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Abstract: Slide Presentations |

THE EFFECT OF SCREENING AND DECOLONIZATION OF NASAL METHICILLIN-RESISTANT STAPHYLOCOCCUS AUREUS (MRSA) IN THE ADULT MEDICAL INTENSIVE CARE UNIT FREE TO VIEW

Christina Migliore, MD*; Jeremiah Murillo, MD; Monroe Karetzky, MD; Monica Shah, PharmD, Ph; Thiruvngad Andarangam, MD
Author and Funding Information

Newark BethIsrael Medical Center, Newark, NJ


Chest


Chest. 2007;132(4_MeetingAbstracts):496. doi:10.1378/chest.132.4_MeetingAbstracts.496
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Abstract

PURPOSE: The effect of screening patients for nasal colonization of Methicillin-Resistant Staphylococcus Aureus (MRSA) admitted to the adult medical intensive care unit (MICU) on MRSA infections and the usage of vancomycin.

METHODS: All admissions to the adult MICU, from September 2006 to March 2007, were prospectively screened for nasal colonization with MRSA using qualitative assay based on amplification of MRSA DNA by real-time polymerase chain reaction (PCR) followed by fluorogenic target-specific hybridization probes for detection of the amplified DNA. Positive patients were placed on contact isolation and decolonized with intranasal topical mupirocin. Patients were retested after completing mupirocin therapy, and contact isolation was discontinued after successful decolonization. The comparison of MRSA infections during the pre-intervention period and study period was conducted using the Pearson chi-square test. A P<0.05 was considered statistically significant.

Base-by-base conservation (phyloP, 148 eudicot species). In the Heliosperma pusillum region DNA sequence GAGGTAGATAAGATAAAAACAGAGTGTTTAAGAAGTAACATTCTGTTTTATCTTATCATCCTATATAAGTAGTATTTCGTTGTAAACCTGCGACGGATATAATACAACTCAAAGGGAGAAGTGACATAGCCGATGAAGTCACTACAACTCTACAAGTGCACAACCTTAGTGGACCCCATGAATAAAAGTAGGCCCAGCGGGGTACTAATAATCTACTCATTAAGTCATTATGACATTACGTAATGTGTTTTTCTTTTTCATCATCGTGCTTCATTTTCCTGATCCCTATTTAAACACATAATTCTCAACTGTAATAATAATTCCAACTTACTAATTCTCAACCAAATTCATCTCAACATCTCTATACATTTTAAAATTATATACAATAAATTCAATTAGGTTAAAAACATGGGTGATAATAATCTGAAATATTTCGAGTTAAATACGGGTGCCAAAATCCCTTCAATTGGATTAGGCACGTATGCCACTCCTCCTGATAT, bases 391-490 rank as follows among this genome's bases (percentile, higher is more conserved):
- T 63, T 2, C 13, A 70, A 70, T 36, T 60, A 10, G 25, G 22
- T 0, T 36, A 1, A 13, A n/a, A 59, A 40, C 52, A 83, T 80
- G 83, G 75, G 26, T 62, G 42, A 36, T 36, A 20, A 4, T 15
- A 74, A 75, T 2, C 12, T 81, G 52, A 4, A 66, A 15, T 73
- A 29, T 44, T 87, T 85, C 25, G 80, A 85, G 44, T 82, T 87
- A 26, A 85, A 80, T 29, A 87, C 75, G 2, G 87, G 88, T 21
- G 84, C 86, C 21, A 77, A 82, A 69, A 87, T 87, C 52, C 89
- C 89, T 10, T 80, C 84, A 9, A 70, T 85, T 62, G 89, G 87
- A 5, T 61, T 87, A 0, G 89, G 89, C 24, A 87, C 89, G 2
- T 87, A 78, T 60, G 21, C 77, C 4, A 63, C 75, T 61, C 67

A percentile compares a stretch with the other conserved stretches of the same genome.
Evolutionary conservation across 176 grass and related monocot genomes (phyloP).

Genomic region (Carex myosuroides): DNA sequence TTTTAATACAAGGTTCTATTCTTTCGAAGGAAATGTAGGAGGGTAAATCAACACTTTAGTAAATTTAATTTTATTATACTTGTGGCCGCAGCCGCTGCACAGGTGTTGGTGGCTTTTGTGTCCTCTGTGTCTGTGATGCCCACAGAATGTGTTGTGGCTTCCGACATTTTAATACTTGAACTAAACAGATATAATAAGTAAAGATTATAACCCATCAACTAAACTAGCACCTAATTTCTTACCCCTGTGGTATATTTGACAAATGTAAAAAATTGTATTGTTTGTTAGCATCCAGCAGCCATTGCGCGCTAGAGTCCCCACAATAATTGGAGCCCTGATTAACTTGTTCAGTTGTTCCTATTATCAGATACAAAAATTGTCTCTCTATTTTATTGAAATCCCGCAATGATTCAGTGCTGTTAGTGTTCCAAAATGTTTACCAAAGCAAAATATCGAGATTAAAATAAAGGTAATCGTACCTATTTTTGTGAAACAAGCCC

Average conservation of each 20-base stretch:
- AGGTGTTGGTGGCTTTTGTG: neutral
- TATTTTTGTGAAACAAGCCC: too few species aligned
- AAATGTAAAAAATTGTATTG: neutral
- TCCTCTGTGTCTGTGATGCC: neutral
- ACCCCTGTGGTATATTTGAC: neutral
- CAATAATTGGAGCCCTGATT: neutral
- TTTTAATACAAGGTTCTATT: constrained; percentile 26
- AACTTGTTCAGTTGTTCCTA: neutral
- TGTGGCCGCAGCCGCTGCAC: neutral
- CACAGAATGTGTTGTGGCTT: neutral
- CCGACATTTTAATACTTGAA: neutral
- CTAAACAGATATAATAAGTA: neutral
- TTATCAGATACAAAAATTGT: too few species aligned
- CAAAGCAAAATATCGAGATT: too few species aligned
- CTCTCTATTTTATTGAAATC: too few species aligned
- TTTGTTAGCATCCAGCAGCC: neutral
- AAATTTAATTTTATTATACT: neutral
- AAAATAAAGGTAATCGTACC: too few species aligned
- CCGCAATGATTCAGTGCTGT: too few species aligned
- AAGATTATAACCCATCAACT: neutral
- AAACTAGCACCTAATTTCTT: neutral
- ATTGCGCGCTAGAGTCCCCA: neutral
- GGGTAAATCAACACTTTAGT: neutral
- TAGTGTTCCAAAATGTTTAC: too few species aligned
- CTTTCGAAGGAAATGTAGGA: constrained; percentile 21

RESULTS: Of the 596 patients admitted to the MICU, 534 (89.6%) were screened for nasal colonization with MRSA. 110 out of 534 patients (20.6%) were positive for nasal colonization with MRSA. 10 out of 534 patients (1.9%) were infected with MRSA during the 7-month study period compared to 30 of 620 patients (4.8%) during the pre-intervention period of January 2006 to August 2006 (P ≤;0.01). One patient had hospital-aquired MRSA (HA-MRSA) infection during the study period compared to 13 patients in the pre-intervention period. Vancomycin consumption for the treatment of MRSA infections decreased from 20.6 defined daily dose/1000 patient-days (DDD/1000pd) in the pre-intervention period to 4.8 DDD/1000pd during the study period.

CONCLUSION: Active MRSA screening for nasal colonization at the time of admission to the adult MICU using PCR-based technology appears to be an effective strategy for achieving a decrease in MRSA infections and vancomycin utilization.

CLINICAL IMPLICATIONS: A decrease in MRSA infection as well as vancomycin utilization in the adult MICU can have a profound effect on the continuing prevelent problem of MRSA infection in the adult MICU.

DISCLOSURE: Christina Migliore, No Financial Disclosure Information; No Product/Research Disclosure Information

Wednesday, October 24, 2007

10:30 AM - 12:00 PM


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